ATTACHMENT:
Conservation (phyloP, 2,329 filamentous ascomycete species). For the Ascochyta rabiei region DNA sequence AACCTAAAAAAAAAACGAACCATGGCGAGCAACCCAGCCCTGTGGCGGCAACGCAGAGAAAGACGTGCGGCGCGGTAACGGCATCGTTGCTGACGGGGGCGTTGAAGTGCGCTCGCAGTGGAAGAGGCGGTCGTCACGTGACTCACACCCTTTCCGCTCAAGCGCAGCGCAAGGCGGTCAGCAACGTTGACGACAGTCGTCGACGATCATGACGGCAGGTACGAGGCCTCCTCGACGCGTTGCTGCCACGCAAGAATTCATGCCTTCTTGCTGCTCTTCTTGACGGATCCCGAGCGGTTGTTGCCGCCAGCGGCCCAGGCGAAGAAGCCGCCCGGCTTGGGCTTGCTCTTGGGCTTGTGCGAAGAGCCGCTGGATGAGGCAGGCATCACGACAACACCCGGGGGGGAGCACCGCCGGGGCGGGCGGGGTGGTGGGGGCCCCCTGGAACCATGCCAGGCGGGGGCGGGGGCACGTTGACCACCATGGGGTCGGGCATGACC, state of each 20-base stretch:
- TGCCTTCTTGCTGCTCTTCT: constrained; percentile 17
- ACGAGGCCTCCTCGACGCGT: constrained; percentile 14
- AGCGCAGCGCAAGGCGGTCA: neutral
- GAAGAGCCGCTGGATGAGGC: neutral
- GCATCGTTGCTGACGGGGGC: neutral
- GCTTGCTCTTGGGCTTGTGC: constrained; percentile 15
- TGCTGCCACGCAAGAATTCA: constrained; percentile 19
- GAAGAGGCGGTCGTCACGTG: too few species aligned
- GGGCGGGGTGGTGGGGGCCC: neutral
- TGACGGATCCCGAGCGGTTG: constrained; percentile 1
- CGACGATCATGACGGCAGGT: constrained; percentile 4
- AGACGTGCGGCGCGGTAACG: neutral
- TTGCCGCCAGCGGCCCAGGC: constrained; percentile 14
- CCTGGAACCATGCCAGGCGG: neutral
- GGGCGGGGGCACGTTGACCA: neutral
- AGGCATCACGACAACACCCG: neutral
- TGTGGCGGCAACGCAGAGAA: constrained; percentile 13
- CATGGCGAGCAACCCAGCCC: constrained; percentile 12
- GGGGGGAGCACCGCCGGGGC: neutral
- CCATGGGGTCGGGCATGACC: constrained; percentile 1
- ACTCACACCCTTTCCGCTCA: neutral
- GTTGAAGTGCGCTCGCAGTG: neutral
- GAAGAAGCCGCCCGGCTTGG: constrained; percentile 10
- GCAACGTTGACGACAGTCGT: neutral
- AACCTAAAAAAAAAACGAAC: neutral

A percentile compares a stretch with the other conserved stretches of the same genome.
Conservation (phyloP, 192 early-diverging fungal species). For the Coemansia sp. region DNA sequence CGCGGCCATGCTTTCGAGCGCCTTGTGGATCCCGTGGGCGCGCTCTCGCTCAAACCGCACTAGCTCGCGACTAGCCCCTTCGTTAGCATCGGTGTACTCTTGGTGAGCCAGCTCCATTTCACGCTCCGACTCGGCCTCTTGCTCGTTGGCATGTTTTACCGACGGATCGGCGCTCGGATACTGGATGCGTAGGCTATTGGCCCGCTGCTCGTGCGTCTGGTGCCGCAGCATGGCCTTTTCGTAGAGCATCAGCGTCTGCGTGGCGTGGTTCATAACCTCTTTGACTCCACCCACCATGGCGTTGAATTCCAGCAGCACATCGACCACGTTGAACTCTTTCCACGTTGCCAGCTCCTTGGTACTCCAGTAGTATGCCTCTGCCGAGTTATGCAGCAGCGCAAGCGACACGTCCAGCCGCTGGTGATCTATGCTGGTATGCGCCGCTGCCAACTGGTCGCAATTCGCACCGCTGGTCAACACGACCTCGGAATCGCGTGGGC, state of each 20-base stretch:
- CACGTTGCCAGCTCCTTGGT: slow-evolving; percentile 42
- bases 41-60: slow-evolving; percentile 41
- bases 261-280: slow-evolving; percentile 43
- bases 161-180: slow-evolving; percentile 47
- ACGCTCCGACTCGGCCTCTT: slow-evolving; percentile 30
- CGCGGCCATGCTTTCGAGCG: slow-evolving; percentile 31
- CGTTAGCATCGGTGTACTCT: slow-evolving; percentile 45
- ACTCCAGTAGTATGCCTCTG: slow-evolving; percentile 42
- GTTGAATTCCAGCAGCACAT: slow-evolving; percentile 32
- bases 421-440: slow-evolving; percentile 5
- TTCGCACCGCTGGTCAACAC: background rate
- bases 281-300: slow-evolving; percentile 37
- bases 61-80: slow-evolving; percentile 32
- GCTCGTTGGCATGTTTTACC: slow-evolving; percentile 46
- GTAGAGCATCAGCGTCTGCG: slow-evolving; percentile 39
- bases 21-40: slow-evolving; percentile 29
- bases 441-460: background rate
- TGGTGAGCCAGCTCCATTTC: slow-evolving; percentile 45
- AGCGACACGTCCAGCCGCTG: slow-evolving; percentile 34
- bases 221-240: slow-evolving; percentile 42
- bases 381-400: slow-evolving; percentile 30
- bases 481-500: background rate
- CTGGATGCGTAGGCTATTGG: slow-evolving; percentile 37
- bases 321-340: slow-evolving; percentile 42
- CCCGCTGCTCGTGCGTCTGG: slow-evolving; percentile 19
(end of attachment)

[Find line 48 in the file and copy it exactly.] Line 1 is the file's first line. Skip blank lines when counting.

- bases 221-240: slow-evolving; percentile 42